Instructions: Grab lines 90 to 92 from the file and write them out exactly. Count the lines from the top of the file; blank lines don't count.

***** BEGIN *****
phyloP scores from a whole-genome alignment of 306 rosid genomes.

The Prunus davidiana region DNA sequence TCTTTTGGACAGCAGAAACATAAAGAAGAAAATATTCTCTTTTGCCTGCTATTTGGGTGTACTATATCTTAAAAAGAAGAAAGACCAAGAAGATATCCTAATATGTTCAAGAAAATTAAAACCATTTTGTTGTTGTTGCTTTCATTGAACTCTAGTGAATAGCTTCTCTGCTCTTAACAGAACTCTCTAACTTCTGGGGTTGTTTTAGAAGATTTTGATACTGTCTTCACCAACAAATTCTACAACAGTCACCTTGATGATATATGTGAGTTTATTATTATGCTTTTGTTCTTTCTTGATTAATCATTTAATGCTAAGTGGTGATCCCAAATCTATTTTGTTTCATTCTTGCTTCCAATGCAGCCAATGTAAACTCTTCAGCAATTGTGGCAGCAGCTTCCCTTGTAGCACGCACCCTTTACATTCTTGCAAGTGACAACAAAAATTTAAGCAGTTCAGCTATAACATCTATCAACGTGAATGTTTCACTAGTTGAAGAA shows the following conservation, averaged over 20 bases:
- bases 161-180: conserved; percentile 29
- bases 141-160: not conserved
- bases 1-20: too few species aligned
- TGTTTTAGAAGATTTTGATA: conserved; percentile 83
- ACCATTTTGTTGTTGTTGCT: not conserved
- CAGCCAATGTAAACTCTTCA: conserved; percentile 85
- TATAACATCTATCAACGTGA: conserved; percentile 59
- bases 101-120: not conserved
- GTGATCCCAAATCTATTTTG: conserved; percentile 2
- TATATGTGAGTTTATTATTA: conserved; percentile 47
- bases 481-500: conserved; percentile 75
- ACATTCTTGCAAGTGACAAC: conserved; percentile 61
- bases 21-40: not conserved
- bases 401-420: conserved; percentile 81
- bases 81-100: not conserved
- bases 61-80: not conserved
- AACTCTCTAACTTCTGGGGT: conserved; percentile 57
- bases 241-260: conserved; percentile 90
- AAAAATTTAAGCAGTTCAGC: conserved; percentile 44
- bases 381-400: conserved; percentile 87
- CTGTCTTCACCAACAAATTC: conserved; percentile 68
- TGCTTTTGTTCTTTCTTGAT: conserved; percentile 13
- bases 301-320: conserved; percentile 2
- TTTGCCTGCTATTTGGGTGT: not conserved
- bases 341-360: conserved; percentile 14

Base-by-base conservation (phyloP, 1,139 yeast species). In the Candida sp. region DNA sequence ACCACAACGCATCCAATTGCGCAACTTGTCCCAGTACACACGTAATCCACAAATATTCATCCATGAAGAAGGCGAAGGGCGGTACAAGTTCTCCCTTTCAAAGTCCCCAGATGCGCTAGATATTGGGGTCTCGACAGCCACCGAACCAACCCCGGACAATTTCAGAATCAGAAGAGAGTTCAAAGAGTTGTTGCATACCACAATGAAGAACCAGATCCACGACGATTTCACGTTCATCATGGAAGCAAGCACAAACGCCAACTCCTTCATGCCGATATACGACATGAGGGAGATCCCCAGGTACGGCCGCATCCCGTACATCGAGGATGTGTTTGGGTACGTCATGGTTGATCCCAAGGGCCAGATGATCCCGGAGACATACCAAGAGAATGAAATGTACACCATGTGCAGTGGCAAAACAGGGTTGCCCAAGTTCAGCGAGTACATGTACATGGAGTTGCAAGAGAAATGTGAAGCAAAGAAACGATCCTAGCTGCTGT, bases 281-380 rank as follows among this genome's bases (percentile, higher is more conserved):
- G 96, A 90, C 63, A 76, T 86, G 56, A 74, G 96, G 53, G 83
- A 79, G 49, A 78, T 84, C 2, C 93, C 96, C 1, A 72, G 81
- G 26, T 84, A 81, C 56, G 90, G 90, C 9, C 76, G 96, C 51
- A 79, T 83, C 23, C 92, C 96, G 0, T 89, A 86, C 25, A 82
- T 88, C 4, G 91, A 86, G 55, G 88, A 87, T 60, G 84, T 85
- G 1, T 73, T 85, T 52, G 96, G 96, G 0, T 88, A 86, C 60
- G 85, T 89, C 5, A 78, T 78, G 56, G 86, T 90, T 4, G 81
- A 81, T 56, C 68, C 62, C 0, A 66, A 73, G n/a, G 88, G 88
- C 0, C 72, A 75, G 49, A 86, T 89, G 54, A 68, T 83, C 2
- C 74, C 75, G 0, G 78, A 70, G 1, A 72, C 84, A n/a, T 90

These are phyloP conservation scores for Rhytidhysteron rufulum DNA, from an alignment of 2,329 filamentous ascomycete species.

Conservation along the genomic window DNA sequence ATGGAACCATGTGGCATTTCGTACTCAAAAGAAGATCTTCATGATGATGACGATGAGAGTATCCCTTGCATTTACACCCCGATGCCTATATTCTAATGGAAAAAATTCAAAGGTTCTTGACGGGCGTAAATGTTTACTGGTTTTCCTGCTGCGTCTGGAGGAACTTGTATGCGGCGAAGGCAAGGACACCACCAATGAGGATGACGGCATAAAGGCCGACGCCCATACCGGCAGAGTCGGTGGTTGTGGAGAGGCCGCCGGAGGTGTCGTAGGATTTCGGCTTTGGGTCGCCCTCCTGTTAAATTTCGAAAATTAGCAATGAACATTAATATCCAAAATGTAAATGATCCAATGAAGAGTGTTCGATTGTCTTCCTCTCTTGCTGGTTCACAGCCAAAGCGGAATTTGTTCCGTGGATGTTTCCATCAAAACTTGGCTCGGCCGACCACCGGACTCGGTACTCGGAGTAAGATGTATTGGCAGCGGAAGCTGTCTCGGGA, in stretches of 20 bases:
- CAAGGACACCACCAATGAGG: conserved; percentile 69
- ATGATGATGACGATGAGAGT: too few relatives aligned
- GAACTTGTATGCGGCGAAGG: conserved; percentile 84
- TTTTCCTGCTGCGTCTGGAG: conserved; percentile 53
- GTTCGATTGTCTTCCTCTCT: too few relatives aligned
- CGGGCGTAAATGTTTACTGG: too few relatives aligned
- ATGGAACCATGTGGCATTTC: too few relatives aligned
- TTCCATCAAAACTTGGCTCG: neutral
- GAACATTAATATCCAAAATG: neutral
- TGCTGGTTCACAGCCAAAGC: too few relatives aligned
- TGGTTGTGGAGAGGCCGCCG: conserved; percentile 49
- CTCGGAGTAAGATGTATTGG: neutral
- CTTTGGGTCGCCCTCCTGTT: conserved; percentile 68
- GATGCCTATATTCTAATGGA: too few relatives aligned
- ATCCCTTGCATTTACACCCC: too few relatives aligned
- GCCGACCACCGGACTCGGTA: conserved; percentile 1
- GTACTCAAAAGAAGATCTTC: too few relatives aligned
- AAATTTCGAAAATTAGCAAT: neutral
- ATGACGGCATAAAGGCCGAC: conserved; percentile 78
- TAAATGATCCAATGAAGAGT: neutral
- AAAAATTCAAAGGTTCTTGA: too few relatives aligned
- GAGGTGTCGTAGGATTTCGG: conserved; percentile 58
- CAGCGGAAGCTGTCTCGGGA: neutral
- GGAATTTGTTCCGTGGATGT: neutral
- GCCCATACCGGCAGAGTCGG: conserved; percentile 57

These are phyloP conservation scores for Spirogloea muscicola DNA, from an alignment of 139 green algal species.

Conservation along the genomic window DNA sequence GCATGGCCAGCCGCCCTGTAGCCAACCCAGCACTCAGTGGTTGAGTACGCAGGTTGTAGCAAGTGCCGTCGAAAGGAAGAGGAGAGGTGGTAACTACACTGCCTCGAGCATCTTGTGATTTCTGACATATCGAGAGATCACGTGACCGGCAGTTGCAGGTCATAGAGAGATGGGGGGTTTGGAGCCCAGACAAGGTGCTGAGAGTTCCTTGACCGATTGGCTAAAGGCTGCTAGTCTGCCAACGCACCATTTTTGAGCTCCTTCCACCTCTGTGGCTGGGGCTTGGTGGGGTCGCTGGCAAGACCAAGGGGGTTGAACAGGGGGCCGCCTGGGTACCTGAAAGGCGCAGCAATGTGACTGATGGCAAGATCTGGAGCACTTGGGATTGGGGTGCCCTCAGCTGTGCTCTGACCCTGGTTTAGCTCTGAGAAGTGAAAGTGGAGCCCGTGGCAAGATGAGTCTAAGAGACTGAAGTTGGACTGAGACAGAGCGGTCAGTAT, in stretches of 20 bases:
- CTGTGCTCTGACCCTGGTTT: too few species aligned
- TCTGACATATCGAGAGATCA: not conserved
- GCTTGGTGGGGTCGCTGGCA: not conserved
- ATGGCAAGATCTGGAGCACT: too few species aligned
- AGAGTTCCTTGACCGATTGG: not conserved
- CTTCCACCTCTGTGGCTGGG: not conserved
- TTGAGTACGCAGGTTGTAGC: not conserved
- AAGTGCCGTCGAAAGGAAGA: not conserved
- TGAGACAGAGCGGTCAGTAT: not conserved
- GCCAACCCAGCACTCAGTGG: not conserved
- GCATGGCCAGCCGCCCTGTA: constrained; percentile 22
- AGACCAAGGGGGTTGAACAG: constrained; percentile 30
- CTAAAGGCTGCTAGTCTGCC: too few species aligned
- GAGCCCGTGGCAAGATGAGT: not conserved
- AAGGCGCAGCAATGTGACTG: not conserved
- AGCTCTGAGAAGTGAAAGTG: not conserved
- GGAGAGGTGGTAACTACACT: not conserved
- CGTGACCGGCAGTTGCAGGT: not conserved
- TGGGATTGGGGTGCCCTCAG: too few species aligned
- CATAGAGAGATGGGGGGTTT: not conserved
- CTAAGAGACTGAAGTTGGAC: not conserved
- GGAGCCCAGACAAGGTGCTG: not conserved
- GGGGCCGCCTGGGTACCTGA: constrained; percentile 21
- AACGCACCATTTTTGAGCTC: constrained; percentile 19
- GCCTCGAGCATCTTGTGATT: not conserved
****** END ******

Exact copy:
- GGGGCCGCCTGGGTACCTGA: constrained; percentile 21
- AACGCACCATTTTTGAGCTC: constrained; percentile 19
- GCCTCGAGCATCTTGTGATT: not conserved